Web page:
In last week’s blog post, we covered a few tips on how to prep your house prior to listing it for sale. We discussed improving curb appeal and light remodeling to make the home more universally appealing. To that effort, we also mentioned the importance of de-cluttering, de-personalizing and cleanliness. So now that the house is neutral and clean, how does one dress each space to additionally enhance a buyer’s impression of the house? This is where the art of staging comes into play. Should you want to take a crack at staging your house, here are some few helpful tips to consider.
Roll up your sleeves and start moving furniture. There’s a common belief that rooms feel larger if the furniture is pushed up against the walls, but it actually isn’t true. Reconfigure your sitting areas by floating furniture away from the walls. Reposition sofas and chairs into groupings that look conducive to conversations. Not only will this make the room feel more inviting, but it will open up the space and the area will appear larger. Give yourself permission to remove furniture items entirely if the room requires more breathing room for better traffic flow.
Style your dining room table as if you’re expecting a dinner party. Bring some greenery indoors as flowers and plants instantly add vibrancy and life into any room. Place pleasant, non-controversial artwork or photography that befit the style of your home on walls that seem too bare. Dress each bed with complementary linens and pillows for a comfortable, lived-in look. For the master bedroom, remember to tow a gender neutral line when selecting bedding and accessories.
Do not forget to consider lighting. The first thing a real estate agent does when showing a home is to turn on all the lights, regardless of the time of day. So at some point, mimic a showing and turn on all the lights in the house to give yourself the buyer’s perspective. What you want is to make sure that your home looks warm, inviting and well-lit. As it turns out, most homes are improperly lighted. To remedy the problem, increase the wattage in your lamps and fixtures. Aim for a total of 100 watts for each 50 square feet. Make sure you have all three types of lighting in the house: ambient (general or overhead), task (pendant, under-cabinet or reading) and accent (table, floor or wall lamps).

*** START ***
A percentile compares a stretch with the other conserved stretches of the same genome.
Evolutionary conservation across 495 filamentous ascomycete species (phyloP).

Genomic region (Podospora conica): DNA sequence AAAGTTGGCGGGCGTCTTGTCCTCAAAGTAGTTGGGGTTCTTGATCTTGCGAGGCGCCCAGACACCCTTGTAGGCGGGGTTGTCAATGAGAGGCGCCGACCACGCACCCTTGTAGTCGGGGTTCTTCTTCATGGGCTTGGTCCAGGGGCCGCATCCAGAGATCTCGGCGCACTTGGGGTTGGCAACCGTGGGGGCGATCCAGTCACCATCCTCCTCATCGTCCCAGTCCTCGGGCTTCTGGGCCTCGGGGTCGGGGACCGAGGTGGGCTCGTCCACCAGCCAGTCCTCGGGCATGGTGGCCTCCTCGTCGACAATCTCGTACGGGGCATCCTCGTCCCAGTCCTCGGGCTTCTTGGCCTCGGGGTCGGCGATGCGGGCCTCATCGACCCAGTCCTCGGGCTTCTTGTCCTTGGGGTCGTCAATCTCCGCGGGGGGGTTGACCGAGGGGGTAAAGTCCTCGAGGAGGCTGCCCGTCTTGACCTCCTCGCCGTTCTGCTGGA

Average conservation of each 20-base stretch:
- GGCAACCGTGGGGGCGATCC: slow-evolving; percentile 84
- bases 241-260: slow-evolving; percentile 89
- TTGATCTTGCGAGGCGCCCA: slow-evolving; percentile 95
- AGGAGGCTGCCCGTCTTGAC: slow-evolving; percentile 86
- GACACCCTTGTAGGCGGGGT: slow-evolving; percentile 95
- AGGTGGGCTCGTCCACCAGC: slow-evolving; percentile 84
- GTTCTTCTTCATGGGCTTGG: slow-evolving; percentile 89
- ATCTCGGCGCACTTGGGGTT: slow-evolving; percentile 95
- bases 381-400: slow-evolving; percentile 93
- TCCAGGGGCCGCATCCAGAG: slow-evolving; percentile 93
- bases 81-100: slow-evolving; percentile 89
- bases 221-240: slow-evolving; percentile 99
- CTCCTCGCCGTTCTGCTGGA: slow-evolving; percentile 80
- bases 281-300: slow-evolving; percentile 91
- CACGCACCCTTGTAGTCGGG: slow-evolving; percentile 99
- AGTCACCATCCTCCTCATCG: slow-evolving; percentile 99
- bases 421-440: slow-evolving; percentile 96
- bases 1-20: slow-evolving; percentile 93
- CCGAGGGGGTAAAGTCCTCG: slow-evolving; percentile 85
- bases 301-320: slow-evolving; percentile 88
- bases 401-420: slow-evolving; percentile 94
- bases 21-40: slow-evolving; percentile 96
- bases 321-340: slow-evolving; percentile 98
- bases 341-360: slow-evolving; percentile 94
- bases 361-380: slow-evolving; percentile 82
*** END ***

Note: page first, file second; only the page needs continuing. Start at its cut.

Make Awkward Spaces Functional
One way to really add value to a house via staging is by creating a purpose for an otherwise awkward space. The area under the staircase can sometimes fit a small desk for a quaint office nook. Transforming a blank space into a practical area gives the house a feature that is memorable to the buyer. It also gives the impression that the house is bigger and thoughtfully functional. If you have an awkward space, check out interior design websites like Houzz for inspiration on how to give it a quick transformation.
Make Every Room Count
Most of us have a room in the house that is a “hobby room” which is a euphemism for “dumping ground.” As part of the decluttering process, make sure the room is thoroughly cleansed and all unnecessary items are removed. Then, give the room a purpose. Would potential buyers want to see a guest bedroom? Or an additional kid’s room? Making a real room out of what was your junk room will have a big payoff on buyer impression.
The goal of staging is to breathe new life into the house, giving it universal appeal. Chances are, while living in the house, you’ve made it work very specifically for yourself over the years. Staging removes some of the specificity and quirkiness. When well done, it gives buyers an idea of how to use every space well and maximizes the home’s potential for positive impressions. Staging is immensely valuable tool in selling a house.